Is it Time to Consider Expanding the James Bond Universe?

With just about every major entertainment brand actively seeking ways to further monetize their respective properties, it rarely comes as a surprise when a spinoff, an expanded universe film, or a related TV series comes to fruition. Disney’s acquisition of Star Wars has heralded a slew of highly anticipated projects for fans of that particular franchise.  Not only is there a new sequel trilogy planned but there are also plans to give specific beloved characters their own spinoff films as well as multiple new live action television series along with their plans to continue to produce new animated series such as Star Wars Rebels.  For Bond fans, this must beg the question: Would a similar approach be appropriate for the James Bond franchise?

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An Image that will no doubt sicken Tom Sears

For a while there was talk about the character of Jinx played by Halle Barre in Die Another Day getting her own spinoff series (cue sounds of Tom Sears vomiting), but thankfully that never got off the ground.  Of course a lot has changed in the entertainment industry since 2002.  Back then, I think the major concern was that a spinoff series might somehow devalue the original brand.  EON obviously places a high value on James Bond not just as a film series but also as their family legacy. Just about every serious fan of the franchise knows that the Broccoli family has spearheaded the James Bond cinematic franchise since Cubby Broccoli partnered with Harry Saltzman to form Danjaq in 1962 acquiring the rights to almost all of the Ian Fleming books (except for Casino Royale at the time but that’s another story).  Danjaq ultimately formed the subsidiary company EON Productions, which produces the James Bond films.  Harry Saltzman eventually sold his half of the shares in the company to United Artist in 1975 leaving Cubby Broccoli as the sole producer until his death in 1996 when his daughter Barbara Broccoli and his step son Michael G. Wilson were left to carry on the mantle of the Bond cinematic franchise. Barbara Broccoli and Michael G. Wilson have each worked very hard to carry on Cubby’s legacy.  Almost everyone who has been involved in the making of the films recalls Cubby’s enormous generosity, care, and consideration for those who worked for him.  It stands to reason that both Barbara and Michael would most likely strive to emphasize the same values as Cubby when it comes to conducting the business of Bond. I imagine that to them Bond isn’t only about business, it’s about family as well as the legacy left by Cubby.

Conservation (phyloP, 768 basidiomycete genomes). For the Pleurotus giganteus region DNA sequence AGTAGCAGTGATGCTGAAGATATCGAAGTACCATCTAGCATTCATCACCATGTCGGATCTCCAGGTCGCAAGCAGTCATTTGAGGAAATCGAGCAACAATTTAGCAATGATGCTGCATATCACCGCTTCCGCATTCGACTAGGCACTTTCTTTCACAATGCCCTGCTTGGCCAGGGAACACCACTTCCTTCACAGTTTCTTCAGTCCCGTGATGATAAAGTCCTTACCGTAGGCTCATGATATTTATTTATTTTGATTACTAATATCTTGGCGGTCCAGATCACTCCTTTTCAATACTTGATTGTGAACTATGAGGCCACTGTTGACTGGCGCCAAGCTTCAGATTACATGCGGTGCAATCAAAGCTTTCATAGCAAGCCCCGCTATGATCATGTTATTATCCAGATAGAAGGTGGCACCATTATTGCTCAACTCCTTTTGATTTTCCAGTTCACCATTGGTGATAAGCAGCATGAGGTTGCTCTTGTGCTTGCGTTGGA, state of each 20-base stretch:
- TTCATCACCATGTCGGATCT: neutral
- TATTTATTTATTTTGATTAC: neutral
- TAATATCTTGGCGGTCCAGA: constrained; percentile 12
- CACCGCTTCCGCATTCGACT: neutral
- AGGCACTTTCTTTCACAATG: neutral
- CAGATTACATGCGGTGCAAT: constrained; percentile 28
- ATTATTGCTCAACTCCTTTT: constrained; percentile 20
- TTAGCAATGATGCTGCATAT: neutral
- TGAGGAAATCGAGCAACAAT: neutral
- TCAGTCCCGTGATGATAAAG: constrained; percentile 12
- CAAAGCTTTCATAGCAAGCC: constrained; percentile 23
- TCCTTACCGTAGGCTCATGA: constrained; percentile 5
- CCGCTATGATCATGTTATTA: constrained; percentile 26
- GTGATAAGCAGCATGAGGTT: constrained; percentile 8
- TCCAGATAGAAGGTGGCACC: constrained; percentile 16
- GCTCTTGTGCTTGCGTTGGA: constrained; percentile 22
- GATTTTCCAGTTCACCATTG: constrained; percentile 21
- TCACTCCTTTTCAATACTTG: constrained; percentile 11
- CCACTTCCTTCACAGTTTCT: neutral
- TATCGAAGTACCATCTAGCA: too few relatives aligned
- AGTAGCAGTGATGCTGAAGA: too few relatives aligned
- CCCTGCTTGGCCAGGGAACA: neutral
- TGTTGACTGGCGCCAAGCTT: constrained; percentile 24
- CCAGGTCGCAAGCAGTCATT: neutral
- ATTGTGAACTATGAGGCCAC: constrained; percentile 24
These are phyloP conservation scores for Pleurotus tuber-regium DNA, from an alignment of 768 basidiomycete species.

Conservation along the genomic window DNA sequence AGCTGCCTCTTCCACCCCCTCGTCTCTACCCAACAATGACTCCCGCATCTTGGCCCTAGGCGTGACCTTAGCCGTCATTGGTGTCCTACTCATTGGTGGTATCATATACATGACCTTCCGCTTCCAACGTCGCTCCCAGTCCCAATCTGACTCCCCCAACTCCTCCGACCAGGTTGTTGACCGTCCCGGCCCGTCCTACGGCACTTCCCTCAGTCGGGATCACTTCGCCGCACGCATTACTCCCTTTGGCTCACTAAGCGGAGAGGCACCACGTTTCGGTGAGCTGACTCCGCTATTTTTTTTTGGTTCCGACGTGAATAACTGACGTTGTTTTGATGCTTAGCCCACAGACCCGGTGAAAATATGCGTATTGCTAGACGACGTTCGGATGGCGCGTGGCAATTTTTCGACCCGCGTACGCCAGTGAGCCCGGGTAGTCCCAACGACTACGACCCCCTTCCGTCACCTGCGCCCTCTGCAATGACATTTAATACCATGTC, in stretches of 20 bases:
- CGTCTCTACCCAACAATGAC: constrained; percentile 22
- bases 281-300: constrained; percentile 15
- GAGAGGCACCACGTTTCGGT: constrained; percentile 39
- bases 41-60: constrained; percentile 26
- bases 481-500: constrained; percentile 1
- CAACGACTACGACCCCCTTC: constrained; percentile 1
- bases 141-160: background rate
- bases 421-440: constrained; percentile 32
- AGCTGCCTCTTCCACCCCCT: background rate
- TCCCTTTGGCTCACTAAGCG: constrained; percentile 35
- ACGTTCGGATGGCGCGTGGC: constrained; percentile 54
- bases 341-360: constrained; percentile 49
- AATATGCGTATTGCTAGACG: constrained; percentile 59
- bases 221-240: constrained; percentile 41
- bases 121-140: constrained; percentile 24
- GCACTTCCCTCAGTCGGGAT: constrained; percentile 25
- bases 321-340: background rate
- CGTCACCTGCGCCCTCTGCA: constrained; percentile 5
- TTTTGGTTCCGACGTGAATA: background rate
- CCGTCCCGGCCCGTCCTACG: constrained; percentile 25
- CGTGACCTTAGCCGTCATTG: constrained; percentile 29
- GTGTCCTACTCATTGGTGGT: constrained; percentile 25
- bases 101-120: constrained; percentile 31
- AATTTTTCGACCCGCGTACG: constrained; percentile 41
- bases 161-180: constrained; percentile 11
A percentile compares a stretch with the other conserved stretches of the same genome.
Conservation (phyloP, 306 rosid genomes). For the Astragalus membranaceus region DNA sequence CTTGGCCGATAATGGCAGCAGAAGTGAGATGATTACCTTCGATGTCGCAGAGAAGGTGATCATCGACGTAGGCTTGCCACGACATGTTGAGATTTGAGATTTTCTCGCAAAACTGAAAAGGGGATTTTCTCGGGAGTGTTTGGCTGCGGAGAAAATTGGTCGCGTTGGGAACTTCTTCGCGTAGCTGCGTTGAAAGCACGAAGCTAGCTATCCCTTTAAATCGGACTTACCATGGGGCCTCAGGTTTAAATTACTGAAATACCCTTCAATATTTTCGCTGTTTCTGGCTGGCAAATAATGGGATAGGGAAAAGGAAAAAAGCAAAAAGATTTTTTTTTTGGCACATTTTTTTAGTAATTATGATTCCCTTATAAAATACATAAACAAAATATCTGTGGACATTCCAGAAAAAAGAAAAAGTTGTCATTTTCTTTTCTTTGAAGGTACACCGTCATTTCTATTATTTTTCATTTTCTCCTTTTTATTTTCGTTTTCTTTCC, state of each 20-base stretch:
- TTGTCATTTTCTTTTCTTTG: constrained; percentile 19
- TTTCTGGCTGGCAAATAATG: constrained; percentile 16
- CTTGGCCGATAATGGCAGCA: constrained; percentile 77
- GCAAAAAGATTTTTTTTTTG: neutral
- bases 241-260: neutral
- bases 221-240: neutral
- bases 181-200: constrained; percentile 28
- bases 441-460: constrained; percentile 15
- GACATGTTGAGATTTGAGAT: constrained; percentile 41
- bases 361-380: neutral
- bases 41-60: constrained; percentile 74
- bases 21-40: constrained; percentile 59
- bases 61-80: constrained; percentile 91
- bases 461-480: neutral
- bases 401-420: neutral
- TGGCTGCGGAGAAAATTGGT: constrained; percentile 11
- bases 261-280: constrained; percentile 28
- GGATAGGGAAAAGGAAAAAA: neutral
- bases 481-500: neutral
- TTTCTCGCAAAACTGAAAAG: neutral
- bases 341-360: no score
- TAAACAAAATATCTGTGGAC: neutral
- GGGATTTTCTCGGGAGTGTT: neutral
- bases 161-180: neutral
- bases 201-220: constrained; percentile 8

Cubby Broccoli and his daughter Barbara

Cubby Broccoli and his daughter Barbara

While Bond is obviously a very lucrative business on its own, it would stand to reason that the development of potential spinoffs or expanded universe projects might appear enticing from a business standpoint while at the same time it might also have tremendous appeal to the fans.  The question remains, however, if this franchise run essentially like a family business (albeit a large one) could maintain the same level of care and attention to detail if it delved into multiple projects.  I’m not just talking about the quality and viability of the projects in and of themselves but also about the intangible things that fans mostly don’t get to see.  Is there a danger in a brand or a franchise expanding too much or getting so large that the experience becomes diminished for the fandom? I suppose we will find out how Star Wars fans feel after they get accustomed to a new film every year and multiple TV series to have to keep up with.